What Tropicana Orange Juice, Johnnie Walker Scotch, Bucks County, Pennsylvania, and L. A. Campaign Contributions Have In Common
It’s nearly impossible for eastbound travelers on the I-10 freeway to miss the giant image of a mother and child in warm, fuzzy embrace as part a Tropicana Orange Juice ad covering the entire side of an office building just a stone’s throw from the roadway. Westbound motorists get an image of another sort, a five-story high bottle of Johnnie Walker scotch on an adjacent wall of the same building.
The “supergraphic” ads were erected by a company called World Wide Rush, whose president is Barry Rush of Washington Crossing, Pennsylvania, a village in wealthy, bucolic Bucks County outside Philadelphia. When cited last year for illegally putting up a supergraphic ad for the Fox TV series “Dirt” in the space now occupied by the Johnnie Walker ad, World Wide Rush sued in federal district court and a judge issued an injunction against the city on the grounds that it had allowed other companies to legally erect such signs despite a 2002 ban on “off-site” advertising.
The Tropicana ad, which covers all the windows on one side of the building at 10801 National Blvd., aroused the ire of building tenants whose light and views were suddenly degraded, and a chiropractor in the building has set up a protest website. People living in the neighborhood on the far side of the freeway have also been angered by the faces and cloying smiles that greet them whenever they look down their leafy street.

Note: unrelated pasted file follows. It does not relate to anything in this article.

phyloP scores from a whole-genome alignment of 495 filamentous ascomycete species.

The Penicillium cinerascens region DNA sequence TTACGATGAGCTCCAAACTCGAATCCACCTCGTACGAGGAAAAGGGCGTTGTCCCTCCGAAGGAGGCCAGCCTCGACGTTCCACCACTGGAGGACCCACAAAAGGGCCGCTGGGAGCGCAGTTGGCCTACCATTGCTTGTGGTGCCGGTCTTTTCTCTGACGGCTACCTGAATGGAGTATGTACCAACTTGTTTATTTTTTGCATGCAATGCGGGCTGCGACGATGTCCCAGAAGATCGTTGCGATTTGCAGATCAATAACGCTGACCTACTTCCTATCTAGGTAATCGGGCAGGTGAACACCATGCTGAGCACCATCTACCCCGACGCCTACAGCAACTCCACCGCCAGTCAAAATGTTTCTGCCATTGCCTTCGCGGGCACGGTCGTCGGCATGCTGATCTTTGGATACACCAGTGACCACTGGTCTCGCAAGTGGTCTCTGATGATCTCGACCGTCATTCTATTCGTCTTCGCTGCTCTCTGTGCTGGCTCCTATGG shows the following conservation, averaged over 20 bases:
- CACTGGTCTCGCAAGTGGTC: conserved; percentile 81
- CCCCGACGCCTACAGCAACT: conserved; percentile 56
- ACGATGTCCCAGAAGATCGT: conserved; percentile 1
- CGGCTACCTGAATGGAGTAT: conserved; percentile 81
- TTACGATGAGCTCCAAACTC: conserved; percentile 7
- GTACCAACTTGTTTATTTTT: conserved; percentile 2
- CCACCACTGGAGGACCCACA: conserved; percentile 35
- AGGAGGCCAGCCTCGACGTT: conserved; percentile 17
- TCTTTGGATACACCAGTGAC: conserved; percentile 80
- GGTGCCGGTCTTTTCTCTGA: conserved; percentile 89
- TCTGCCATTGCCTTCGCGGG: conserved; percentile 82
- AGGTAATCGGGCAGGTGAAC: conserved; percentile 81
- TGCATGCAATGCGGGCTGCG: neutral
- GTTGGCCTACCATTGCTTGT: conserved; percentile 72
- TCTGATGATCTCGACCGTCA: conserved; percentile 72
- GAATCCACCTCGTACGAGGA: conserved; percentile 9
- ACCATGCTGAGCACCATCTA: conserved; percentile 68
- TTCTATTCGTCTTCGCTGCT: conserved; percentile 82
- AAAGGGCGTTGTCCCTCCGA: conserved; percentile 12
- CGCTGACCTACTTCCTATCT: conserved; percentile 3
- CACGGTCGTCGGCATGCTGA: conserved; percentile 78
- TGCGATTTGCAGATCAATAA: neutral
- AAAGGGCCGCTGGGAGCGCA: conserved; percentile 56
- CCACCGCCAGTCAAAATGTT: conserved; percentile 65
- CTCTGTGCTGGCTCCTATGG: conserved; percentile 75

The federal court decision barring the city from proceeding against World Wide Rush in 34 different locations around the city is now on appeal to the 9th Circuit, but a decision isn’t expected for at least a year. If city councilman Jack Weiss, who is now running for city attorney, is elected, he will inherit that case. Tenants and others angered by the ads on the National Blvd. building as well as others around the city may be disturbed to learn that Weiss was the recipient of a $1,000 campaign contribution in 2007 from Barry Rush, according to City Ethics Commission reports.
Rush also contributed $1,000 to Mayor Antonio Villaraigosa, and $500 each to councilmembers Ed Reyes, Tom LaBonge, Bill Rosendahl, and council president Eric Garcetti, who said in a recent radio interview that he had never knowingly taken campaign contributions from billboard companies.
According to Ethics Commission reports, Garcetti also received a $500 campaign contribution from Mike McNeilly, the person responsible for the giant statue of liberty images illegally appearing on buildings throughout the city. McNeilly’s company, Sky Tag, has sued the city, claiming that the images are artistic expressions and protected by the first amendment.
Sky Tag also contributed $500 to Weiss and City Councilmember Jan Perry, and the art director of the company contributed $2,000 to Villaraigosa, according to Ethics Commission reports. The same person, listed as an employee of a sign company called “Tall Wall, Inc.” contributed $500 each to Perry and Weiss.Dennis Hathaway